Saturday, July 16, 2011

Emerson Grads Remember Little Boy Who Got Lost in Maine

As told in the book Lost on a Mountain in Maine, Donn Fendler was separated in July of 1939 from his father, brother, and several friends while climbing Mount Katahdin. It took him much longer that 127 Hours to get out of this scary predicament; nine days later, the 12-year-old boy finally stumbled half-dazed towards an isolated cabin some 80 miles away.

Today, a documentary sparked by these Pine Tree State heroics premiered at the Maine International Film Festival. Fendler, now 84-years-old, was there for the Q&A along with co-directors Ryan Cook and Derek Desmond, who met while studying film at Boston's Emerson College. But the film is much more than a simple recounting of the incident. It tells the tale of how the Emerson pair went about both pursuing their subject, Fendler, and buying back the feature film rights to his story from a group of people who have done nothing with that opportunity.

On a Newport, ME front porch with Fendler

Cook (pictured, left) grew up in Maine, hiked the same mountain with his dad, and once listened to a classroom presentation made by Fendler. In the film's notes, he mentions that the 128-page book that inspired the documentary is required reading for every Maine fourth grader.

For Cook and Desmond, their 60-minuted documentary Finding Donn Fendler: Lost on a Mountain in Maine 72 Years Later is hopefully just the beginning. They are convinced that this incredible story, which was front page news back in the days before World War II, has all the makings of a dramatic feature film.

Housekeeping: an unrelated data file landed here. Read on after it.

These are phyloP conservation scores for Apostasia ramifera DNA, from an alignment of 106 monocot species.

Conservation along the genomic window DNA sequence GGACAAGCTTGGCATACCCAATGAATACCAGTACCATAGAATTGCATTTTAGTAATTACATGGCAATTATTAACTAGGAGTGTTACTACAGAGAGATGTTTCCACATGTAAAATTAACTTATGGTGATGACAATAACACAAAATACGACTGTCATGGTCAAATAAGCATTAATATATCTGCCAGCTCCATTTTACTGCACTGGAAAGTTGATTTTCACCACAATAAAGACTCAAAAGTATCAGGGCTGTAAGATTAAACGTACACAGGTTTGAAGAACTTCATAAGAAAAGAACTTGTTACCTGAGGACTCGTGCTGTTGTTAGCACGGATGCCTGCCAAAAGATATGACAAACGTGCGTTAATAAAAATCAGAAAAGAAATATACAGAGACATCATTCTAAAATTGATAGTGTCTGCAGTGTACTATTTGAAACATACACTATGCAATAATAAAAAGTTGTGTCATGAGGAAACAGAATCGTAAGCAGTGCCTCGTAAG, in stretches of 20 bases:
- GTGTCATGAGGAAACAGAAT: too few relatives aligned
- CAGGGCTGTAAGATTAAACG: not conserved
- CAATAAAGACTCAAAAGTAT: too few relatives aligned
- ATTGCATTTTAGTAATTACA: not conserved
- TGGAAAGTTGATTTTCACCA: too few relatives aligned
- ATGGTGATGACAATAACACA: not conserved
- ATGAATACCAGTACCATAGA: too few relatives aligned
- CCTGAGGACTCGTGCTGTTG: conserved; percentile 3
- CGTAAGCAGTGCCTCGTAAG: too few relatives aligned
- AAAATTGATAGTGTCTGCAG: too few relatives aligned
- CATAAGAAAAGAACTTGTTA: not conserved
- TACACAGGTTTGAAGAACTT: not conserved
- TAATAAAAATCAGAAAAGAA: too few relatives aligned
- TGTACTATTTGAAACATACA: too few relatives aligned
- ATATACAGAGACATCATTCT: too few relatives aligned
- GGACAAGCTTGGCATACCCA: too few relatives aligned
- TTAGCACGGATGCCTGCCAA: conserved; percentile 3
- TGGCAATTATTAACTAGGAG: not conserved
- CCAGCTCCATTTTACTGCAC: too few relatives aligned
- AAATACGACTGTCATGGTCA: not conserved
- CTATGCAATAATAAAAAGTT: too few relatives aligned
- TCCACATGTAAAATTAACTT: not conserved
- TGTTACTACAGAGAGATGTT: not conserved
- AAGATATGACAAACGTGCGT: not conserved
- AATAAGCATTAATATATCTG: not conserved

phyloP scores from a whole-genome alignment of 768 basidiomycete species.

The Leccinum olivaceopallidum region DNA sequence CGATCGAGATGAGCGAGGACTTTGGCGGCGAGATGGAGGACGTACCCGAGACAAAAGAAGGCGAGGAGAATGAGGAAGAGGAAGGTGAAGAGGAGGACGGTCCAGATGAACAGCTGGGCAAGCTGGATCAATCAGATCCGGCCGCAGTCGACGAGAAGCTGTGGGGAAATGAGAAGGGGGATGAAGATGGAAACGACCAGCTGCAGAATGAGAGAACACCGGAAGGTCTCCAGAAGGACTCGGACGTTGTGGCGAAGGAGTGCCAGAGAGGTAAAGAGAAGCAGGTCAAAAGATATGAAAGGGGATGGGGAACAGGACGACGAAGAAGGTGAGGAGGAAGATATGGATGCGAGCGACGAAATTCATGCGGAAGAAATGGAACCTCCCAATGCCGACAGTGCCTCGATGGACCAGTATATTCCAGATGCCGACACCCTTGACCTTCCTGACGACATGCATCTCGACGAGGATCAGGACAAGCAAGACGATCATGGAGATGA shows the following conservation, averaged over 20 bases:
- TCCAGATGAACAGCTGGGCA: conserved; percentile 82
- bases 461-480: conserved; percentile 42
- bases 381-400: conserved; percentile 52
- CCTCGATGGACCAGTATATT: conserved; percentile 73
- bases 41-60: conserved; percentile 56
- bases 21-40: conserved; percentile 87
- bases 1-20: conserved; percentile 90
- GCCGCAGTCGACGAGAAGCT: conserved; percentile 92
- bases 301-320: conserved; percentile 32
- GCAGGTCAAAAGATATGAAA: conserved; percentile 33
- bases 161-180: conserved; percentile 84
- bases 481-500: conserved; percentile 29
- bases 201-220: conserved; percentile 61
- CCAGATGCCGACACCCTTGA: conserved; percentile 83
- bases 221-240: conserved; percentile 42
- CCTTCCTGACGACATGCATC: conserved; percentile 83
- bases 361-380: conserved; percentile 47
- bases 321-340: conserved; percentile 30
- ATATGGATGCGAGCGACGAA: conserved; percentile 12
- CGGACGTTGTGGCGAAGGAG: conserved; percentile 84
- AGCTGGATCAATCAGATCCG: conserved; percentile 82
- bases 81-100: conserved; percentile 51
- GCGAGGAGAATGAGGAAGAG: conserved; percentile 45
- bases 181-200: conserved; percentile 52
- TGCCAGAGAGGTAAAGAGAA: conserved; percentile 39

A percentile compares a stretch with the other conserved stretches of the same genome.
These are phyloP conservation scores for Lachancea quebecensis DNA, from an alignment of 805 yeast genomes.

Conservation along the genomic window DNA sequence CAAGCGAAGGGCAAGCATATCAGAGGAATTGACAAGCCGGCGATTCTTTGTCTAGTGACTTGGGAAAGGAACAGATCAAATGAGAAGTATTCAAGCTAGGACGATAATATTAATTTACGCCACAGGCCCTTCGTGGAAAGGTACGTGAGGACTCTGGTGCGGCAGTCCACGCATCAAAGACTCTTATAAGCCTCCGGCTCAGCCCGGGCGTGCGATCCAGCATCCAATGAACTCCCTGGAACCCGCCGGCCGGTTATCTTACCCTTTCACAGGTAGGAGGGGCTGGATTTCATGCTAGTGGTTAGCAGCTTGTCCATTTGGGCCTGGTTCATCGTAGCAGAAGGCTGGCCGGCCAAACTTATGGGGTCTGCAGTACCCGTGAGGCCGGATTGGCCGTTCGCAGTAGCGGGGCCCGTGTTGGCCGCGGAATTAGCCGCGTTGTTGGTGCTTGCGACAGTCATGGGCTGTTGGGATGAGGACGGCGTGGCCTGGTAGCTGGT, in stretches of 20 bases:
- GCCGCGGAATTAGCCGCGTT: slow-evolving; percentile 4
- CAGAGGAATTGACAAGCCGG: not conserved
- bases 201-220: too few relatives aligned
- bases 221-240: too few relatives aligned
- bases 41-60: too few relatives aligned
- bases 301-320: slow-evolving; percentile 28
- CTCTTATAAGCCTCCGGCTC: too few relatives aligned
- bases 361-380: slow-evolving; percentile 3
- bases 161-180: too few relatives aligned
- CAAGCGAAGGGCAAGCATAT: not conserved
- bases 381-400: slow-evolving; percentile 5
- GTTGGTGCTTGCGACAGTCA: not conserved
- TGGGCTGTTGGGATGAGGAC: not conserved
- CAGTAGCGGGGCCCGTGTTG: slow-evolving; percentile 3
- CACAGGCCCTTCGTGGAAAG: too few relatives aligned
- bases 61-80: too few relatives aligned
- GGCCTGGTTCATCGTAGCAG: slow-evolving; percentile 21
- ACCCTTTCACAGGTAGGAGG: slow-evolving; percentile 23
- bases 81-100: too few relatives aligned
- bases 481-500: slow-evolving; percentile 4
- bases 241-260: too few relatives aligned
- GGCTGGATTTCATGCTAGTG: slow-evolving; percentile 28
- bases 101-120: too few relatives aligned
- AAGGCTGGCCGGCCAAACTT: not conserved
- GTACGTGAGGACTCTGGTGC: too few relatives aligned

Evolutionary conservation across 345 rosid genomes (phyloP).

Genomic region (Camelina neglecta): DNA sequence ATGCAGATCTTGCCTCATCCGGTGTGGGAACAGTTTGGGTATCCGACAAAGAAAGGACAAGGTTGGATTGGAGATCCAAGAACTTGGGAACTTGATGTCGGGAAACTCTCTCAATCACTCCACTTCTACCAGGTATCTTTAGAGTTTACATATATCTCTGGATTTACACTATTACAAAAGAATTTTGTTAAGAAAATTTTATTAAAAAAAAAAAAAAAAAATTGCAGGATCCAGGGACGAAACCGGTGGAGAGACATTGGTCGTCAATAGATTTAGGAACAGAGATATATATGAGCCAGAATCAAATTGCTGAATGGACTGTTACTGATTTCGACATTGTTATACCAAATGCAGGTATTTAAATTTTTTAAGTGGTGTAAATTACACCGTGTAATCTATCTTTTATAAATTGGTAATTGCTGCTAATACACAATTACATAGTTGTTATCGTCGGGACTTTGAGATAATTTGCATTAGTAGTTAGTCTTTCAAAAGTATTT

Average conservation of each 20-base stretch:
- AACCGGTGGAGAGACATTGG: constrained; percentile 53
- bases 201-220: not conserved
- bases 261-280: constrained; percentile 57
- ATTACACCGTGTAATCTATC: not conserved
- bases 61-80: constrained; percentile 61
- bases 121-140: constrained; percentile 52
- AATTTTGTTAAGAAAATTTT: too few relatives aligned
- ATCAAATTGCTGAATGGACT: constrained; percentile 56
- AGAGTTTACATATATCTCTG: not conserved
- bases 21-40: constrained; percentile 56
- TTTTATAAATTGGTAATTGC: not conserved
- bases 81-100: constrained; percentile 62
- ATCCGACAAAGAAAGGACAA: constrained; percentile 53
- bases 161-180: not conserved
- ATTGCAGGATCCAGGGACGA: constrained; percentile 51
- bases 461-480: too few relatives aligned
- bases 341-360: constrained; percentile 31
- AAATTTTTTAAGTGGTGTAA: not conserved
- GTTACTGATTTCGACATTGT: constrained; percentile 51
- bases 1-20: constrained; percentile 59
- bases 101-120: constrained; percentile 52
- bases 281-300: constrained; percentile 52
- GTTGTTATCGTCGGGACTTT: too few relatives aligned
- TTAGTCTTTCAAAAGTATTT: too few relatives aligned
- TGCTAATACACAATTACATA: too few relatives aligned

The nation, coming out of the Great Depression, became enthralled with the tale of Fendler, sort of human equivalent of the earlier Seabiscuit saga. Certainly, if the movie is made in a way that captures the country's fascination with the July 17th, 1939 hike that went horribly wrong, it could be a cinematic winner.

Cook originally wanted to make Fendler the topic of his Emerson thesis film, before discovering that the story rights were all tied up (Fendler still actively tours Maine schools each year). The documentary screens again at the Maine International Film Festival on the event's final day, July 24th.

[Finding Donn Fendler: Lost on a Mountain in Main 72 Years Later]

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